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Mixed signal and analogue process enables innovative sensors

Korean semiconductor company MagnaChip has a chequered history stretching back three decades.

Originally the system ic division of Hynix, which was created when LG Semiconductor and Hyundai Semiconductor merged, MagnaChip was spun off as a standalone company in 2004. While Hynix retained the memory side of the business, MagnaChip focused on analogue and mixed signal technology.

Business issues saw MagnaChip confront a number of problems. Plans to float the company on the New York Stock Exchange faltered and a downturn in its fortunes saw it filing for Chapter 11 bankruptcy protection in the US. Following a couple of changes of ownership, the company appears to be back on its feet; the planned IPO took place in 2011 and MagnaChip is now valued at around $600million.

YJ Kim, executive vice president and general manager of the displays solution division, said: "There are three divisions: power solutions; display solutions; and semiconductor manufacturing services. Revenues are split at about 20%, 40% and 40% respectively."

Intelligent sensors
The company has just released a number of new products, including the MXsensor range of intelligent sensors and the MXG1300 e-Compass sensor family. Both ranges are said to take advantage of what MagnaChip calls its 'distinctive' mixed signal and analogue technology, based on running analogue and mixed signal manufacturing for 30 years. "We are now offering a 0.18µm process," said Kim. "It might not be world class when compared to a digital process, but it is for mixed signal devices. Our process is one of the most advanced sub micron processes for analogue devices and one of the smallest geometries used to manufacture sensors."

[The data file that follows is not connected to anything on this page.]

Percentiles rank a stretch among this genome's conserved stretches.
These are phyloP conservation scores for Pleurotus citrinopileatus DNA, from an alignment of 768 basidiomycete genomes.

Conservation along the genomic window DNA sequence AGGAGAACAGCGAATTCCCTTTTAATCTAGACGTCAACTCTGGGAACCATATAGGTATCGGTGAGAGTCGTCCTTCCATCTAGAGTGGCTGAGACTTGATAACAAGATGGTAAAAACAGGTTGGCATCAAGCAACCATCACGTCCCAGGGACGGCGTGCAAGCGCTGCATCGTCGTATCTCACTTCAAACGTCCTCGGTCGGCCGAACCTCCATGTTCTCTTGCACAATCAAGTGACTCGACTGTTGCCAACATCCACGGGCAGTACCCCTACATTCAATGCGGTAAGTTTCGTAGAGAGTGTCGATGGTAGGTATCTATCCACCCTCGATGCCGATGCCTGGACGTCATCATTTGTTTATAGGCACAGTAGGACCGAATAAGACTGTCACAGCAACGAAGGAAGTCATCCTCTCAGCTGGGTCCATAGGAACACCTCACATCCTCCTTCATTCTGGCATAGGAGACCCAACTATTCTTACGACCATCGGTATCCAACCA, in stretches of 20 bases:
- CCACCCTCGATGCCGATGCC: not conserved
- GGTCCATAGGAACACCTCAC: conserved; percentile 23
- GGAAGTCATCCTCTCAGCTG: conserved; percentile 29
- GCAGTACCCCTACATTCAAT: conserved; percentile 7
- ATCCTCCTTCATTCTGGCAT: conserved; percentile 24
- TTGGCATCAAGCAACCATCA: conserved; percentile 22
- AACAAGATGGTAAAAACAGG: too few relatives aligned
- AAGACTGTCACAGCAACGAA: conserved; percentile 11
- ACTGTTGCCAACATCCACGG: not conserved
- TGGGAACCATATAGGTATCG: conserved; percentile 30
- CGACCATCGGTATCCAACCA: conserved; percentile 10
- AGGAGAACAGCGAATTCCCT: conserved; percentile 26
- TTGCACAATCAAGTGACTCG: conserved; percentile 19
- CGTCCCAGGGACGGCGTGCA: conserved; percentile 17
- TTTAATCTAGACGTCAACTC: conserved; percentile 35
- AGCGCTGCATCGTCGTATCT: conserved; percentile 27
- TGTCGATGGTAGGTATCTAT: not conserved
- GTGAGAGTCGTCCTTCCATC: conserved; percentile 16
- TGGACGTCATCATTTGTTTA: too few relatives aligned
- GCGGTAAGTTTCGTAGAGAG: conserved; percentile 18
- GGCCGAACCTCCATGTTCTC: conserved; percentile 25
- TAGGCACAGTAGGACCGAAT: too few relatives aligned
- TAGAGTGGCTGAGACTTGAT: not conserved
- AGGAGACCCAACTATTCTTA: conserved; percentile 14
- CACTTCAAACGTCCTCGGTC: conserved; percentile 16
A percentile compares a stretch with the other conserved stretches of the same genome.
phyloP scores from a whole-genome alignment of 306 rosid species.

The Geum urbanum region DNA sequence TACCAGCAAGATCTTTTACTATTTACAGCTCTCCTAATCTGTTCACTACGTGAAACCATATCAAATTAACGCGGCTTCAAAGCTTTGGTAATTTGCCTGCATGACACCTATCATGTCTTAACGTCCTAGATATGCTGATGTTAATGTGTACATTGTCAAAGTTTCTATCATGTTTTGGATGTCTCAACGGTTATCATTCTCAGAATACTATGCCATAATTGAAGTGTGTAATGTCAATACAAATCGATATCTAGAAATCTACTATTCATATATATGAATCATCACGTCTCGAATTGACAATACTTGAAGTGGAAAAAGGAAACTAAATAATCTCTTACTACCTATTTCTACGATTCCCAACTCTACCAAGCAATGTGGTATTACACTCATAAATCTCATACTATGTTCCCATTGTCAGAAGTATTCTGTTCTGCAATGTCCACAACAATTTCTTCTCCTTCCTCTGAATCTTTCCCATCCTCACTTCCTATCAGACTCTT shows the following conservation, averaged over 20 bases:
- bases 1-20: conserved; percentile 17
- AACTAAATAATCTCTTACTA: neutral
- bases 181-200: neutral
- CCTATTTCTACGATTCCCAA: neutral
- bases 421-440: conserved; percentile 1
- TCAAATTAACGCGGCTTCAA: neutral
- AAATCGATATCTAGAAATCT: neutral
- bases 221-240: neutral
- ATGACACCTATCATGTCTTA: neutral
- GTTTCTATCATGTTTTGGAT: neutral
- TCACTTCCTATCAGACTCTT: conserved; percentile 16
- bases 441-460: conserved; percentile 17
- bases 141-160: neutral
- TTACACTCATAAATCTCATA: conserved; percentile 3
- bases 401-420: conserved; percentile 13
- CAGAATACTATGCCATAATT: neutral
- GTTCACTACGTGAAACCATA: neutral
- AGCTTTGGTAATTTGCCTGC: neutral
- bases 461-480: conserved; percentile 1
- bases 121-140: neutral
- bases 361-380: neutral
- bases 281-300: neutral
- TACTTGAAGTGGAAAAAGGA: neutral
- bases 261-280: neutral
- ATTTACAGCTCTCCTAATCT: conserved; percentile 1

Apart from building sensors themselves, MagnaChip is integrating building blocks to enable more intelligent devices. Kim says this is due to more than 10 years experience in dealing with mobile device developers, as well as advances in its process expertise.

Kim claims MagnaChip has a leading position in the analogue market. "According to iSuppli," he said, "MagnaChip has the most capacity at 0.18µm. But we also have the ability to manufacture analogue devices on a 0.11µm process, so we're ahead of the competition and believe that will give us market leadership for a while."

On offer from MagnaChip's foundry business are mixed signal and analogue processes ranging from the HL80, a 0.8µm process supporting 5V operation to four 0.13µm HL13 processes. The HL13G supports 1.2, 2.5 and 3.3V, while the HL13P is 1.2, 2.5 and 5V tolerant. Also available are the HL13 triple gate, running at 1.2, 1.8 and 3.3V, and the HL13 low noise, available for 1.2 and 3.3V. The 0.11µm HL11 is a triple gate process tolerating 1, 1.8 and 5V, while the HL13 edmos (extended drain mos) 9V process is being planned.

The recently launched sensors are products of MagnaChip's displays solutions division. Dr Seong Min Choe, team manager of new market development for the division, said the sensors take advantage of particular aspects of the process technology: "Our nmos process results in very low noise; much less than from a standard process and around four times better than the industry average. It is possible to reduce noise using discrete components, but that results in increased power consumption for the sensor."

The low 1/f noise performance of the process – measured by plotting input referred noise against frequency – is enabled through the use of special elements implanted into the transistor channel.

Kim reinforced the comment. "The most difficult part is to get the low noise operation. It is difficult to get high performance when operating from a 1.8V power supply."